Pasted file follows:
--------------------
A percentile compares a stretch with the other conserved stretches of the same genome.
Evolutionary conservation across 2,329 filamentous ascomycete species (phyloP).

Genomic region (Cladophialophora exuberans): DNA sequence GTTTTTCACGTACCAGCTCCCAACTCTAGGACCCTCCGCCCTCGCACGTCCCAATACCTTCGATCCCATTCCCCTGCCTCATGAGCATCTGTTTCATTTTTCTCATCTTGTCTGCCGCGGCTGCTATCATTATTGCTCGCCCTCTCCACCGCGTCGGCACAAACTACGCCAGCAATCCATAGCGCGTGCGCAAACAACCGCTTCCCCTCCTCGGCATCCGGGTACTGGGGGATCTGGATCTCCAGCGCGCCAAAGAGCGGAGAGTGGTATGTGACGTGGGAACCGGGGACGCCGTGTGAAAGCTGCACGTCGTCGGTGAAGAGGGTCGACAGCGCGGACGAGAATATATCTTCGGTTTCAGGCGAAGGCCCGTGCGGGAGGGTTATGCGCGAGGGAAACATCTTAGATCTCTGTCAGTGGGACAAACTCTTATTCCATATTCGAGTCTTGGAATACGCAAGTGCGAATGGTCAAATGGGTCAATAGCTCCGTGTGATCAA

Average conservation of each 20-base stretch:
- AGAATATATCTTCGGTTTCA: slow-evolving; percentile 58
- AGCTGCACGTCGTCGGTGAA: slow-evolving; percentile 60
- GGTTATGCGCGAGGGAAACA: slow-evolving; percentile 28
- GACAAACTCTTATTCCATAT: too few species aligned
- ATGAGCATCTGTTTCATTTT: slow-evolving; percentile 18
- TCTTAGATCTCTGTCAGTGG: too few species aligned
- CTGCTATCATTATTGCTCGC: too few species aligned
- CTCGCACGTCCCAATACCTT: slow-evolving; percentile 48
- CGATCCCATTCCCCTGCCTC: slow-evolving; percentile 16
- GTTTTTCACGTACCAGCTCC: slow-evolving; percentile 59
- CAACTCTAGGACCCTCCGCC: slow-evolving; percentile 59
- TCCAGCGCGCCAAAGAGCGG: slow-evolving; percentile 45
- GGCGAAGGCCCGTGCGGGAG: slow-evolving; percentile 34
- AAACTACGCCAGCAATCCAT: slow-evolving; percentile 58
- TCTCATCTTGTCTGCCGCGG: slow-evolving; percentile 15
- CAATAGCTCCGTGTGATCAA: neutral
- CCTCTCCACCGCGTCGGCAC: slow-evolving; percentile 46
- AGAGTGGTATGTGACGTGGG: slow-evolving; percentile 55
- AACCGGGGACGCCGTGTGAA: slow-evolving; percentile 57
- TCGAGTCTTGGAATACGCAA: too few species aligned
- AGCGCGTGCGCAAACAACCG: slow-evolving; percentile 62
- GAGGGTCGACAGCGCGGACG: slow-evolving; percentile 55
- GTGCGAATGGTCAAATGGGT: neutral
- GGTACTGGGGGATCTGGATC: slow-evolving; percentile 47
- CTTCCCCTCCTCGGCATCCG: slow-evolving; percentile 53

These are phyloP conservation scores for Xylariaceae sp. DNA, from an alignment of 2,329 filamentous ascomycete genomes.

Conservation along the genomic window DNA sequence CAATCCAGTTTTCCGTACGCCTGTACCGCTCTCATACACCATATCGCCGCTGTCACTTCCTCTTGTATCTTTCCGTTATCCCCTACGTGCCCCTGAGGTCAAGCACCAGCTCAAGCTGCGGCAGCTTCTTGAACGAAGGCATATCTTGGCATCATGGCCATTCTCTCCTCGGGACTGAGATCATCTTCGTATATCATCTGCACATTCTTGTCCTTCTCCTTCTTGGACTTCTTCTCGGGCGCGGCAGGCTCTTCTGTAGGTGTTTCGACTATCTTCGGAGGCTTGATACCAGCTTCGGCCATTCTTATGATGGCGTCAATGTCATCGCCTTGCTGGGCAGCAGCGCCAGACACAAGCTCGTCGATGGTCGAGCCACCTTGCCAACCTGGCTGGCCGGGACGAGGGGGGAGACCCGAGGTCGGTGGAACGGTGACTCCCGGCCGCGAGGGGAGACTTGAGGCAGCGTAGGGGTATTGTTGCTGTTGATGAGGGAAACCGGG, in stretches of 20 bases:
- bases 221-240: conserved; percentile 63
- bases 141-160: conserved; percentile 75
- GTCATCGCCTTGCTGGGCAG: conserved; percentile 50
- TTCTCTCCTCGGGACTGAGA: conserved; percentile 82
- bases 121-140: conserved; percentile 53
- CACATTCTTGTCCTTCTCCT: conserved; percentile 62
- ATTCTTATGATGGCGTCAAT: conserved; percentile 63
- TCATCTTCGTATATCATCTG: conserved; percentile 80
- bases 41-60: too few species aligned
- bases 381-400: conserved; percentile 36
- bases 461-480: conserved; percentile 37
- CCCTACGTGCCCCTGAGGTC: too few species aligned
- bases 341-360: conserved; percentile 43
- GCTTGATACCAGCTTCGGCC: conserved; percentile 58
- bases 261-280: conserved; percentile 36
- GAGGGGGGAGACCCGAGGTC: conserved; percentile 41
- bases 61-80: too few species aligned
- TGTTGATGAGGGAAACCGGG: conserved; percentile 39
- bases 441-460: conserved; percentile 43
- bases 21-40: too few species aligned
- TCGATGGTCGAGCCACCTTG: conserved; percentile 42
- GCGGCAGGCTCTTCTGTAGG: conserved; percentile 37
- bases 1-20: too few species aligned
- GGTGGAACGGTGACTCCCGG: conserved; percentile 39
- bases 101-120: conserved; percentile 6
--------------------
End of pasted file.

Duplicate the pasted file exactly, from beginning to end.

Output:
A percentile compares a stretch with the other conserved stretches of the same genome.
Evolutionary conservation across 2,329 filamentous ascomycete species (phyloP).

Genomic region (Cladophialophora exuberans): DNA sequence GTTTTTCACGTACCAGCTCCCAACTCTAGGACCCTCCGCCCTCGCACGTCCCAATACCTTCGATCCCATTCCCCTGCCTCATGAGCATCTGTTTCATTTTTCTCATCTTGTCTGCCGCGGCTGCTATCATTATTGCTCGCCCTCTCCACCGCGTCGGCACAAACTACGCCAGCAATCCATAGCGCGTGCGCAAACAACCGCTTCCCCTCCTCGGCATCCGGGTACTGGGGGATCTGGATCTCCAGCGCGCCAAAGAGCGGAGAGTGGTATGTGACGTGGGAACCGGGGACGCCGTGTGAAAGCTGCACGTCGTCGGTGAAGAGGGTCGACAGCGCGGACGAGAATATATCTTCGGTTTCAGGCGAAGGCCCGTGCGGGAGGGTTATGCGCGAGGGAAACATCTTAGATCTCTGTCAGTGGGACAAACTCTTATTCCATATTCGAGTCTTGGAATACGCAAGTGCGAATGGTCAAATGGGTCAATAGCTCCGTGTGATCAA

Average conservation of each 20-base stretch:
- AGAATATATCTTCGGTTTCA: slow-evolving; percentile 58
- AGCTGCACGTCGTCGGTGAA: slow-evolving; percentile 60
- GGTTATGCGCGAGGGAAACA: slow-evolving; percentile 28
- GACAAACTCTTATTCCATAT: too few species aligned
- ATGAGCATCTGTTTCATTTT: slow-evolving; percentile 18
- TCTTAGATCTCTGTCAGTGG: too few species aligned
- CTGCTATCATTATTGCTCGC: too few species aligned
- CTCGCACGTCCCAATACCTT: slow-evolving; percentile 48
- CGATCCCATTCCCCTGCCTC: slow-evolving; percentile 16
- GTTTTTCACGTACCAGCTCC: slow-evolving; percentile 59
- CAACTCTAGGACCCTCCGCC: slow-evolving; percentile 59
- TCCAGCGCGCCAAAGAGCGG: slow-evolving; percentile 45
- GGCGAAGGCCCGTGCGGGAG: slow-evolving; percentile 34
- AAACTACGCCAGCAATCCAT: slow-evolving; percentile 58
- TCTCATCTTGTCTGCCGCGG: slow-evolving; percentile 15
- CAATAGCTCCGTGTGATCAA: neutral
- CCTCTCCACCGCGTCGGCAC: slow-evolving; percentile 46
- AGAGTGGTATGTGACGTGGG: slow-evolving; percentile 55
- AACCGGGGACGCCGTGTGAA: slow-evolving; percentile 57
- TCGAGTCTTGGAATACGCAA: too few species aligned
- AGCGCGTGCGCAAACAACCG: slow-evolving; percentile 62
- GAGGGTCGACAGCGCGGACG: slow-evolving; percentile 55
- GTGCGAATGGTCAAATGGGT: neutral
- GGTACTGGGGGATCTGGATC: slow-evolving; percentile 47
- CTTCCCCTCCTCGGCATCCG: slow-evolving; percentile 53

These are phyloP conservation scores for Xylariaceae sp. DNA, from an alignment of 2,329 filamentous ascomycete genomes.

Conservation along the genomic window DNA sequence CAATCCAGTTTTCCGTACGCCTGTACCGCTCTCATACACCATATCGCCGCTGTCACTTCCTCTTGTATCTTTCCGTTATCCCCTACGTGCCCCTGAGGTCAAGCACCAGCTCAAGCTGCGGCAGCTTCTTGAACGAAGGCATATCTTGGCATCATGGCCATTCTCTCCTCGGGACTGAGATCATCTTCGTATATCATCTGCACATTCTTGTCCTTCTCCTTCTTGGACTTCTTCTCGGGCGCGGCAGGCTCTTCTGTAGGTGTTTCGACTATCTTCGGAGGCTTGATACCAGCTTCGGCCATTCTTATGATGGCGTCAATGTCATCGCCTTGCTGGGCAGCAGCGCCAGACACAAGCTCGTCGATGGTCGAGCCACCTTGCCAACCTGGCTGGCCGGGACGAGGGGGGAGACCCGAGGTCGGTGGAACGGTGACTCCCGGCCGCGAGGGGAGACTTGAGGCAGCGTAGGGGTATTGTTGCTGTTGATGAGGGAAACCGGG, in stretches of 20 bases:
- bases 221-240: conserved; percentile 63
- bases 141-160: conserved; percentile 75
- GTCATCGCCTTGCTGGGCAG: conserved; percentile 50
- TTCTCTCCTCGGGACTGAGA: conserved; percentile 82
- bases 121-140: conserved; percentile 53
- CACATTCTTGTCCTTCTCCT: conserved; percentile 62
- ATTCTTATGATGGCGTCAAT: conserved; percentile 63
- TCATCTTCGTATATCATCTG: conserved; percentile 80
- bases 41-60: too few species aligned
- bases 381-400: conserved; percentile 36
- bases 461-480: conserved; percentile 37
- CCCTACGTGCCCCTGAGGTC: too few species aligned
- bases 341-360: conserved; percentile 43
- GCTTGATACCAGCTTCGGCC: conserved; percentile 58
- bases 261-280: conserved; percentile 36
- GAGGGGGGAGACCCGAGGTC: conserved; percentile 41
- bases 61-80: too few species aligned
- TGTTGATGAGGGAAACCGGG: conserved; percentile 39
- bases 441-460: conserved; percentile 43
- bases 21-40: too few species aligned
- TCGATGGTCGAGCCACCTTG: conserved; percentile 42
- GCGGCAGGCTCTTCTGTAGG: conserved; percentile 37
- bases 1-20: too few species aligned
- GGTGGAACGGTGACTCCCGG: conserved; percentile 39
- bases 101-120: conserved; percentile 6